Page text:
For years PHP has been vulnerable to session adoption which can enable session fixation. And since sessions are a major part of web applications now a days. A lot of platforms are open and waiting for an attack to happen.
session adoption & session fixation
The problem exists because the current session module does not validate the session id that comes in from a cookie. This means uninitialized session id’s can be passed by the client. This happens due to the fact that browsers overwrite cookie if multiple cookies are send per request. Some people would say this is solvable by implementing session_regenerate_id(). But this is not the case.
Because session fixation can be used to take over control of web applications. Validation is required when multiple cookies are send per request. When multiple cookie are send with a request. Browsers send multiple cookies without domain / path information. This way it’s impossible to tell which cookie belongs to which domain.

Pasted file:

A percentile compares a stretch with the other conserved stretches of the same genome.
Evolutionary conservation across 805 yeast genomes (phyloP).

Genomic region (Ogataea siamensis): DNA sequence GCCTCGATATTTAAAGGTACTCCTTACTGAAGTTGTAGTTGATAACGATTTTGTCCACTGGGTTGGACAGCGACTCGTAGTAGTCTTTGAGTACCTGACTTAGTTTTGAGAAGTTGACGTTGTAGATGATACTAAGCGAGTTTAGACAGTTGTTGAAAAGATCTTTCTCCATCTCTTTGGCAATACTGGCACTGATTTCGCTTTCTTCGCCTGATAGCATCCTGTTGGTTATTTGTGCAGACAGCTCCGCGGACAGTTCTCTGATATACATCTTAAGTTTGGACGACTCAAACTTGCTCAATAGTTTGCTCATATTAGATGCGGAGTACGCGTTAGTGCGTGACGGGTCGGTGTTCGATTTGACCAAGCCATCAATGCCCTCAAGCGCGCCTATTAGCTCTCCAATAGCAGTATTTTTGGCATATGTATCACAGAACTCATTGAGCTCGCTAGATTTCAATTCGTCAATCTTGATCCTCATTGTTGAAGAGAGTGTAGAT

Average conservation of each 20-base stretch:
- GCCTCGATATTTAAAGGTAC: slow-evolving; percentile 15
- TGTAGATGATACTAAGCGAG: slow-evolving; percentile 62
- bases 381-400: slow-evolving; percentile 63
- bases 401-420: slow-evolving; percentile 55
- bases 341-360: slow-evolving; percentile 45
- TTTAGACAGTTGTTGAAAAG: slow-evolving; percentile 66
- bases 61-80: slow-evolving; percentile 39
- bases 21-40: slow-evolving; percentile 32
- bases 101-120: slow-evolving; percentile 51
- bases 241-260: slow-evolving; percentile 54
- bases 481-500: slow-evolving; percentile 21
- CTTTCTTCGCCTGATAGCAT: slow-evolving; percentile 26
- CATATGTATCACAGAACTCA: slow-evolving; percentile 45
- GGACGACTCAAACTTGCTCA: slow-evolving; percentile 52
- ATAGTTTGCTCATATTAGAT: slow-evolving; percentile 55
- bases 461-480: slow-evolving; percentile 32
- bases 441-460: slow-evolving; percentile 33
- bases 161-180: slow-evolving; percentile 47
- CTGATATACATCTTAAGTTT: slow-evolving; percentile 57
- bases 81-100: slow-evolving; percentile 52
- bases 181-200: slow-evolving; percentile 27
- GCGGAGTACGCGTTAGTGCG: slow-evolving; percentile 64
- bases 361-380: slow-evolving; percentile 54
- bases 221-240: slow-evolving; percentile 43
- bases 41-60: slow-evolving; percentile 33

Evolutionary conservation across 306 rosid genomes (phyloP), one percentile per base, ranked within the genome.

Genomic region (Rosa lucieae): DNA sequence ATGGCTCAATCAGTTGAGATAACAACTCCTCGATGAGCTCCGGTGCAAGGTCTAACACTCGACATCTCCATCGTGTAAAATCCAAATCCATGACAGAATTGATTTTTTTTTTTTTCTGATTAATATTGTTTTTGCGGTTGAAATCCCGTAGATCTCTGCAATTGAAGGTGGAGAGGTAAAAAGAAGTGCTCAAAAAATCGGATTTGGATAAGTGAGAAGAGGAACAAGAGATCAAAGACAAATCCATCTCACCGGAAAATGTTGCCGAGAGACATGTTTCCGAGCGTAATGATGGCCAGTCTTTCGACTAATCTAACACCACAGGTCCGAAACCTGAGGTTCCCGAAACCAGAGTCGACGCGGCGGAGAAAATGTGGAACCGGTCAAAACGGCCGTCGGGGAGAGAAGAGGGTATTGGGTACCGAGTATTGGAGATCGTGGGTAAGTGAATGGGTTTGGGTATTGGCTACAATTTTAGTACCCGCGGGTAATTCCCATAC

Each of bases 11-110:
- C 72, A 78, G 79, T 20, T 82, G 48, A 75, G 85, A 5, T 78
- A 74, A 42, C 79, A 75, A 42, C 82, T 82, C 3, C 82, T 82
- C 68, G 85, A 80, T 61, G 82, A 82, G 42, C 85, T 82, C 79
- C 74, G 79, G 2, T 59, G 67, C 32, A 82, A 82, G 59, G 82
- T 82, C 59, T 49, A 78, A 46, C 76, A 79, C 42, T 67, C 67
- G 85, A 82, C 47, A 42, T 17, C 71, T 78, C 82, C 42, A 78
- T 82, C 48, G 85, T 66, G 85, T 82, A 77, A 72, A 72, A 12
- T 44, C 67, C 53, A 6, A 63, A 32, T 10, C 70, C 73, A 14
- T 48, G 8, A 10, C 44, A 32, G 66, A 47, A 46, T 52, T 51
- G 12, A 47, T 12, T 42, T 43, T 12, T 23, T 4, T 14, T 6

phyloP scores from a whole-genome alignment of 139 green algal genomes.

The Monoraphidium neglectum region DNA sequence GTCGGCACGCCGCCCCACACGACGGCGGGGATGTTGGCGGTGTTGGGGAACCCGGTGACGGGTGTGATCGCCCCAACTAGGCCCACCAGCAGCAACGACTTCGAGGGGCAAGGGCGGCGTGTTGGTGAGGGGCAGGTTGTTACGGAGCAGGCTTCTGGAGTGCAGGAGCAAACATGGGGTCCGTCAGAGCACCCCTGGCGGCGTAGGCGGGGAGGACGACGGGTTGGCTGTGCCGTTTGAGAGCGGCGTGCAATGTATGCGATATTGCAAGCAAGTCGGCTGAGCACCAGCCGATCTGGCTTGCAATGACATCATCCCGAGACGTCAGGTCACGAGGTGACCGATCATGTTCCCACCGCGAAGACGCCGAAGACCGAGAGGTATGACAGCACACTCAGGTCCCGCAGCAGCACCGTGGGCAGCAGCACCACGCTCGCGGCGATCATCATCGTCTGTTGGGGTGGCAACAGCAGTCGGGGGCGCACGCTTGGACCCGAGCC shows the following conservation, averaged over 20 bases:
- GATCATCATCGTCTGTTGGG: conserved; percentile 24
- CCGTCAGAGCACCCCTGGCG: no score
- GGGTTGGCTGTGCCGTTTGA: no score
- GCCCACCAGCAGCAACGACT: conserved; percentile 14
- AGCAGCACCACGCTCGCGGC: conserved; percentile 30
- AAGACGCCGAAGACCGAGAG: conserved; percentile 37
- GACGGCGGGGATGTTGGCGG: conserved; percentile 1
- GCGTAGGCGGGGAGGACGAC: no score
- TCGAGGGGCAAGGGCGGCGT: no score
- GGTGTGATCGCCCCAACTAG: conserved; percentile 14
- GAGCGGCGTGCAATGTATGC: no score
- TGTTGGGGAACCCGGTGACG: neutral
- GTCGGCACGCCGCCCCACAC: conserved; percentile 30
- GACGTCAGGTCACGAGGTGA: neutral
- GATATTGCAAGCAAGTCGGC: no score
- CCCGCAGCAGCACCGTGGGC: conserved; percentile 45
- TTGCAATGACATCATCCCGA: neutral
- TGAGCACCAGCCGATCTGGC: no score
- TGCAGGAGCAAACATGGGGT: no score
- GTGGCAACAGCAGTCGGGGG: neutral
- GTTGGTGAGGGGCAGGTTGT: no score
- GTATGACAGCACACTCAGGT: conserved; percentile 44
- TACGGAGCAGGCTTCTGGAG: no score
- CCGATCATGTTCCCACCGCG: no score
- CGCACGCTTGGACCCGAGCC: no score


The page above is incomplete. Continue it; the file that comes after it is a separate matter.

So how do we fix this?
There is some userland code that does offer the ability to validate session data. But this has not been widely adopted by other developers.
Code that adds the session ID as a validation key:
And the code to check if the session was properly initialized:
Thank god the internal developer know this. And are working to fix this. For the past days there has been an interesting discussion going on on the internals list. About applying a patch that will fix this. The patch will add some new php.ini features and a new method validate_id() for the session save handler. Hopefully this will be available in version 5.4.
To not break BC strict_mode will be disabled by default. But can be enabled by setting the following setting in php.ini. When enabled uninitialized session ID will be discarded.
To prevent a DoS instead of session fixation. An new feature has been added that deletes possible malicious cookies that prevent new session ID.
You can read more about session fixation and the upcoming patch on the PHP-Wiki